Note that if you withdraw only the amount of your contributions made within the current tax year—including any earnings on those contributions—then the contribution is reversed. For example, if you contribute $5,000 in the current year and those funds generate $500 in earnings, you can withdraw the $5,000 principal tax- and penalty-free and the $500 gain will be treated as taxable income.
A special provision in the Coronavirus Aid, Relief, and Economic Security (CARES) Act allowed taxpayers to take a coronavirus-related distribution from Jan. 1, 2020, to Dec. 31, 2020, up to an aggregate $100,000 from all qualified plans and IRAs. The coronavirus-related distribution could be taken by a qualified individual, defined by the IRS as someone who was negatively affected by coronavirus—either financially or through a family diagnosis. Retirement plan owners who qualified for coronavirus-related distributions included those:
- Diagnosed with SARS-CoV-2
- Whose spouse or dependent was diagnosed with SARS-CoV-2
- Who were financially impacted due to furlough, quarantine, layoff, or reduced work hours during the pandemic
- Who were unable to work due to lack of childcare during the pandemic
- Who were financially impacted due to the reduction of business hours or closure of their own business during the pandemic
The special provision allowed the retirement account holder to take the distribution as a standard withdrawal with no repayment or as a loan with a repayment option. The distribution was exempt from the 10% early distribution penalty but was taxed as ordinary income. The CARES Act allowed the withdrawal to be taxed as ordinary income in full in 2020 or over a three-year period in 2020, 2021, and 2022. Those who took advantage of this provision had until the end of the third year to pay back the funds.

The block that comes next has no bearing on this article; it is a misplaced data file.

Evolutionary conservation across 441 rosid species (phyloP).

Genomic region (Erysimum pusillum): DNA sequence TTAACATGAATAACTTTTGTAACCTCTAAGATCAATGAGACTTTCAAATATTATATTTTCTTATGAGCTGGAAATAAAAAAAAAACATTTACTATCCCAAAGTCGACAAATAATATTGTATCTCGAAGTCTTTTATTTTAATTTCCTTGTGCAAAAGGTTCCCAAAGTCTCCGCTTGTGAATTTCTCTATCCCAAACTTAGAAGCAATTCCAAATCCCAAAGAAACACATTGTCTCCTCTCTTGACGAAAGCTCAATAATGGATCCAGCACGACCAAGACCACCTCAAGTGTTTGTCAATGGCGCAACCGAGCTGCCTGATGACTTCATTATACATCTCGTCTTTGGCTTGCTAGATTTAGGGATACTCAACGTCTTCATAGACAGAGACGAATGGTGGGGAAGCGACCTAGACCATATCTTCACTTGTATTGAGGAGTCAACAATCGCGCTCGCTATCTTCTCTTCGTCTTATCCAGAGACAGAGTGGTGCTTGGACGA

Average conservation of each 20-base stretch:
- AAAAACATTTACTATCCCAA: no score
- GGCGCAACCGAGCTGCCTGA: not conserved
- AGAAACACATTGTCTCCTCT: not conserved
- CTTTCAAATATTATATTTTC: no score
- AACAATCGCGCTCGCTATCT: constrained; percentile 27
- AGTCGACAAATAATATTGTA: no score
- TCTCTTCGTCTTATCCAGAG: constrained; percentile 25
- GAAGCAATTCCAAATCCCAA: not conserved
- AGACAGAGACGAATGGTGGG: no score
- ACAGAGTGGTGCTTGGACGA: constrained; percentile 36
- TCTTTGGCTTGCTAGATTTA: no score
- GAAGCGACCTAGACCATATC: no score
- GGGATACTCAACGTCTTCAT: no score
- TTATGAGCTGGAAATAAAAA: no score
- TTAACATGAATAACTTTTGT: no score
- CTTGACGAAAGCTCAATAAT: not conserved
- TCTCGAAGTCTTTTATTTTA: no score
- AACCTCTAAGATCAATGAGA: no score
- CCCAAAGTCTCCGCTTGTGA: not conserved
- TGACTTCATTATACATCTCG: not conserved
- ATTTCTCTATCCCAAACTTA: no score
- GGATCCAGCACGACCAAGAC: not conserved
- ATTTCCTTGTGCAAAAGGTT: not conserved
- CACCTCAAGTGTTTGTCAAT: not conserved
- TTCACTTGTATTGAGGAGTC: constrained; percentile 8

For example, let’s assume that you withdrew $15,000 in 2020. You would need to claim $5,000 on your tax returns in 2020 and 2021. If you repaid the funds in full in 2022, then you would not have needed to pay taxes on the final $5,000. Additionally, you will need to file an amended return for 2020 and 2021 to recoup your taxes previously paid on the first two-thirds.
Roth IRA vs. Traditional IRA
Whether a Roth IRA is more beneficial than a traditional IRA depends on the tax bracket of the filer, the expected tax rate at retirement, and personal preference.
Individuals who expect to be in a higher tax bracket once they retire may find the Roth IRA more advantageous since the total tax avoided in retirement will be greater than the income tax paid in the present. Therefore, younger and lower-income workers may benefit the most from a Roth IRA.
Indeed, by beginning to save with an IRA early in life, investors make the most of the snowballing effect of compound interest: Your investment and its earnings are reinvested and generate more earnings, which are reinvested, and so on.
Of course, even if you expect to have a lower tax rate in retirement, you’ll still enjoy a tax-free income stream from your Roth IRA. That’s not the worst idea in the world.
Those who don’t need their Roth IRA assets in retirement can leave the money to accrue indefinitely and pass the assets to heirs tax-free upon death. Even better, while the beneficiary must take distributions from an inherited IRA, they can stretch out tax deferral by taking distributions for a decade—and, in some specialized cases, for their lifetimes.
Traditional IRA beneficiaries, on the other hand, do pay taxes on the distributions. Also, a spouse can roll over an inherited IRA into a new account and not have to begin taking distributions until age 73.6
Some open or convert to Roth IRAs because they fear an increase in taxes in the future, and this account allows them to lock in the current tax rates on the balance of their conversions. Executives and other highly compensated employees who are able to contribute to a Roth retirement plan through their employers—for example, via a Roth 401(k)—can also roll these plans into Roth IRAs with no tax consequence and then escape having to take mandatory minimum distributions when they turn 73.
Is It Better to Invest in a Roth IRA or a 401(k)?
There are many variables to consider when choosing a Roth IRA or a 401(k) retirement account. Each type of account provides an opportunity for savings to grow tax-free. Roth IRAs do not provide tax advantages when you make a deposit, but you can withdraw tax-free during retirement. The reverse is true for 401(k)s. These types of accounts involve contributing a portion of your paycheck to a 401(k) prior to income tax deductions. In terms of contribution limits, Roth IRAs are typically lower than 401(k)s.